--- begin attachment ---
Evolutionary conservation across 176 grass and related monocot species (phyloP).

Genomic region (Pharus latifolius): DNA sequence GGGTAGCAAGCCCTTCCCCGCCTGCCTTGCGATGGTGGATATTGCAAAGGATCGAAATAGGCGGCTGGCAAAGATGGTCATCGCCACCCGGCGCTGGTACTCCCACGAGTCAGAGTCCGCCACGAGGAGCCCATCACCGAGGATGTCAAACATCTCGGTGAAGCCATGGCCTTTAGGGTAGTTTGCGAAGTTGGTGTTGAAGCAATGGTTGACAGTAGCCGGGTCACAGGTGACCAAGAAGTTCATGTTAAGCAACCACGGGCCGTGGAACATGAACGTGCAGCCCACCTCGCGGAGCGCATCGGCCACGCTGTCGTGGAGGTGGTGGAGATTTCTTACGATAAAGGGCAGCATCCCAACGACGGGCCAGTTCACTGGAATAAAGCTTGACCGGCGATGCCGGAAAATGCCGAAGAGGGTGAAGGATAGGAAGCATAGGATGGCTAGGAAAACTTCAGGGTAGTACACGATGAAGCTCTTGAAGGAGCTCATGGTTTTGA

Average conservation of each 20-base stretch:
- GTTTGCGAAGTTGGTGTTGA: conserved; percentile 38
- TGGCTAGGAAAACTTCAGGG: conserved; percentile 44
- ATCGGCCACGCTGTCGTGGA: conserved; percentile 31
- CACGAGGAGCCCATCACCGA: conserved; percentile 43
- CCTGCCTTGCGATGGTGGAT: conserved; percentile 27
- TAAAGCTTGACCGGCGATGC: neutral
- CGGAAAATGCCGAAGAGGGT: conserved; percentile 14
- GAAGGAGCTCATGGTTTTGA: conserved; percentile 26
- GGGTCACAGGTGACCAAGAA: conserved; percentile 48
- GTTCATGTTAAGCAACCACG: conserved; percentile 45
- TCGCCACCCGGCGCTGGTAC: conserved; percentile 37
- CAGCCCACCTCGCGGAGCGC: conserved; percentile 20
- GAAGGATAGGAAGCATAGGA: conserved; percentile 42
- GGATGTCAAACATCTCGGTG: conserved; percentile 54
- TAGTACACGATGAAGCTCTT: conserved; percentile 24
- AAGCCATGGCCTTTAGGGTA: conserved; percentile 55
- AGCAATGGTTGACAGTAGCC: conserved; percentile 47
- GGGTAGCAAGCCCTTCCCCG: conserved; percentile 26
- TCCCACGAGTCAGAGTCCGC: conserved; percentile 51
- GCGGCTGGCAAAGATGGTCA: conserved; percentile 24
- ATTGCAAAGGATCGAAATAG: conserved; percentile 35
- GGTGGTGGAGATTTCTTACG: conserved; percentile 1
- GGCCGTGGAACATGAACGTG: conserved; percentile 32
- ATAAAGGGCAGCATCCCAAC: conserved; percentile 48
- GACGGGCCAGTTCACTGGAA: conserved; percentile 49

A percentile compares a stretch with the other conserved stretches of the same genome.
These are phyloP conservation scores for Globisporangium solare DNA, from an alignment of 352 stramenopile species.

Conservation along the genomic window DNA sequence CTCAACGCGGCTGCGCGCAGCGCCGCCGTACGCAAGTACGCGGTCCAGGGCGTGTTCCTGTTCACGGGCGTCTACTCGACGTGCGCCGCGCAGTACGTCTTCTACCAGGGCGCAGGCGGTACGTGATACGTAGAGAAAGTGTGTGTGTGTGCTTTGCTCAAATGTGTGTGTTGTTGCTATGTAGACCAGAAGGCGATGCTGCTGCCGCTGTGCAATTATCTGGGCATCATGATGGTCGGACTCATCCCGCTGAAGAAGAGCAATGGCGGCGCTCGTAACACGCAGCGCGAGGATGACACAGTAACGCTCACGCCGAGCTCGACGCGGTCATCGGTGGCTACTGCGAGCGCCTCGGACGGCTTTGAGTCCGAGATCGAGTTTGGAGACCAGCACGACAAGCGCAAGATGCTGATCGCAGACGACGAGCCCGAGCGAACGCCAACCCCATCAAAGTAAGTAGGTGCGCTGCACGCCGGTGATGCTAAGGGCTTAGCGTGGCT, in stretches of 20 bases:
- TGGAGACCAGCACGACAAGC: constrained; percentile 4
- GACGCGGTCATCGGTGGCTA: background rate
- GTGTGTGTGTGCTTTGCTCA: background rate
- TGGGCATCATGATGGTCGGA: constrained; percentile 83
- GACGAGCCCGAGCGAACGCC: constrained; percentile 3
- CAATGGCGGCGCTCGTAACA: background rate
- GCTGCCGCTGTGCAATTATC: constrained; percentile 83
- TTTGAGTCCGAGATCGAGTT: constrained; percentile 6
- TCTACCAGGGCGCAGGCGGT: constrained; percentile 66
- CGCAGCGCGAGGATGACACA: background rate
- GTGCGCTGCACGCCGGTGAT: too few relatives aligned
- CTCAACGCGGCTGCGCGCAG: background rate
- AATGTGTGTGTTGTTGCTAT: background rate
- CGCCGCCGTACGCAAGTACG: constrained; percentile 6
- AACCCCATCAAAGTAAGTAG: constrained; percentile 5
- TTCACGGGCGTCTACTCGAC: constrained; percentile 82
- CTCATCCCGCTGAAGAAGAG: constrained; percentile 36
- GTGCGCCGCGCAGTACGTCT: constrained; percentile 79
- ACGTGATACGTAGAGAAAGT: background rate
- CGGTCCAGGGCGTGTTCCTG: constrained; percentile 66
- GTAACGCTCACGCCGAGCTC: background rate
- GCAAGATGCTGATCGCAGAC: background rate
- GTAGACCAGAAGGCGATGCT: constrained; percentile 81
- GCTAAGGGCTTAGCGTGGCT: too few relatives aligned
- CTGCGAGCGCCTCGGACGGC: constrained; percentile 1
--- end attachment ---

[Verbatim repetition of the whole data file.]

Evolutionary conservation across 176 grass and related monocot species (phyloP).

Genomic region (Pharus latifolius): DNA sequence GGGTAGCAAGCCCTTCCCCGCCTGCCTTGCGATGGTGGATATTGCAAAGGATCGAAATAGGCGGCTGGCAAAGATGGTCATCGCCACCCGGCGCTGGTACTCCCACGAGTCAGAGTCCGCCACGAGGAGCCCATCACCGAGGATGTCAAACATCTCGGTGAAGCCATGGCCTTTAGGGTAGTTTGCGAAGTTGGTGTTGAAGCAATGGTTGACAGTAGCCGGGTCACAGGTGACCAAGAAGTTCATGTTAAGCAACCACGGGCCGTGGAACATGAACGTGCAGCCCACCTCGCGGAGCGCATCGGCCACGCTGTCGTGGAGGTGGTGGAGATTTCTTACGATAAAGGGCAGCATCCCAACGACGGGCCAGTTCACTGGAATAAAGCTTGACCGGCGATGCCGGAAAATGCCGAAGAGGGTGAAGGATAGGAAGCATAGGATGGCTAGGAAAACTTCAGGGTAGTACACGATGAAGCTCTTGAAGGAGCTCATGGTTTTGA

Average conservation of each 20-base stretch:
- GTTTGCGAAGTTGGTGTTGA: conserved; percentile 38
- TGGCTAGGAAAACTTCAGGG: conserved; percentile 44
- ATCGGCCACGCTGTCGTGGA: conserved; percentile 31
- CACGAGGAGCCCATCACCGA: conserved; percentile 43
- CCTGCCTTGCGATGGTGGAT: conserved; percentile 27
- TAAAGCTTGACCGGCGATGC: neutral
- CGGAAAATGCCGAAGAGGGT: conserved; percentile 14
- GAAGGAGCTCATGGTTTTGA: conserved; percentile 26
- GGGTCACAGGTGACCAAGAA: conserved; percentile 48
- GTTCATGTTAAGCAACCACG: conserved; percentile 45
- TCGCCACCCGGCGCTGGTAC: conserved; percentile 37
- CAGCCCACCTCGCGGAGCGC: conserved; percentile 20
- GAAGGATAGGAAGCATAGGA: conserved; percentile 42
- GGATGTCAAACATCTCGGTG: conserved; percentile 54
- TAGTACACGATGAAGCTCTT: conserved; percentile 24
- AAGCCATGGCCTTTAGGGTA: conserved; percentile 55
- AGCAATGGTTGACAGTAGCC: conserved; percentile 47
- GGGTAGCAAGCCCTTCCCCG: conserved; percentile 26
- TCCCACGAGTCAGAGTCCGC: conserved; percentile 51
- GCGGCTGGCAAAGATGGTCA: conserved; percentile 24
- ATTGCAAAGGATCGAAATAG: conserved; percentile 35
- GGTGGTGGAGATTTCTTACG: conserved; percentile 1
- GGCCGTGGAACATGAACGTG: conserved; percentile 32
- ATAAAGGGCAGCATCCCAAC: conserved; percentile 48
- GACGGGCCAGTTCACTGGAA: conserved; percentile 49

A percentile compares a stretch with the other conserved stretches of the same genome.
These are phyloP conservation scores for Globisporangium solare DNA, from an alignment of 352 stramenopile species.

Conservation along the genomic window DNA sequence CTCAACGCGGCTGCGCGCAGCGCCGCCGTACGCAAGTACGCGGTCCAGGGCGTGTTCCTGTTCACGGGCGTCTACTCGACGTGCGCCGCGCAGTACGTCTTCTACCAGGGCGCAGGCGGTACGTGATACGTAGAGAAAGTGTGTGTGTGTGCTTTGCTCAAATGTGTGTGTTGTTGCTATGTAGACCAGAAGGCGATGCTGCTGCCGCTGTGCAATTATCTGGGCATCATGATGGTCGGACTCATCCCGCTGAAGAAGAGCAATGGCGGCGCTCGTAACACGCAGCGCGAGGATGACACAGTAACGCTCACGCCGAGCTCGACGCGGTCATCGGTGGCTACTGCGAGCGCCTCGGACGGCTTTGAGTCCGAGATCGAGTTTGGAGACCAGCACGACAAGCGCAAGATGCTGATCGCAGACGACGAGCCCGAGCGAACGCCAACCCCATCAAAGTAAGTAGGTGCGCTGCACGCCGGTGATGCTAAGGGCTTAGCGTGGCT, in stretches of 20 bases:
- TGGAGACCAGCACGACAAGC: constrained; percentile 4
- GACGCGGTCATCGGTGGCTA: background rate
- GTGTGTGTGTGCTTTGCTCA: background rate
- TGGGCATCATGATGGTCGGA: constrained; percentile 83
- GACGAGCCCGAGCGAACGCC: constrained; percentile 3
- CAATGGCGGCGCTCGTAACA: background rate
- GCTGCCGCTGTGCAATTATC: constrained; percentile 83
- TTTGAGTCCGAGATCGAGTT: constrained; percentile 6
- TCTACCAGGGCGCAGGCGGT: constrained; percentile 66
- CGCAGCGCGAGGATGACACA: background rate
- GTGCGCTGCACGCCGGTGAT: too few relatives aligned
- CTCAACGCGGCTGCGCGCAG: background rate
- AATGTGTGTGTTGTTGCTAT: background rate
- CGCCGCCGTACGCAAGTACG: constrained; percentile 6
- AACCCCATCAAAGTAAGTAG: constrained; percentile 5
- TTCACGGGCGTCTACTCGAC: constrained; percentile 82
- CTCATCCCGCTGAAGAAGAG: constrained; percentile 36
- GTGCGCCGCGCAGTACGTCT: constrained; percentile 79
- ACGTGATACGTAGAGAAAGT: background rate
- CGGTCCAGGGCGTGTTCCTG: constrained; percentile 66
- GTAACGCTCACGCCGAGCTC: background rate
- GCAAGATGCTGATCGCAGAC: background rate
- GTAGACCAGAAGGCGATGCT: constrained; percentile 81
- GCTAAGGGCTTAGCGTGGCT: too few relatives aligned
- CTGCGAGCGCCTCGGACGGC: constrained; percentile 1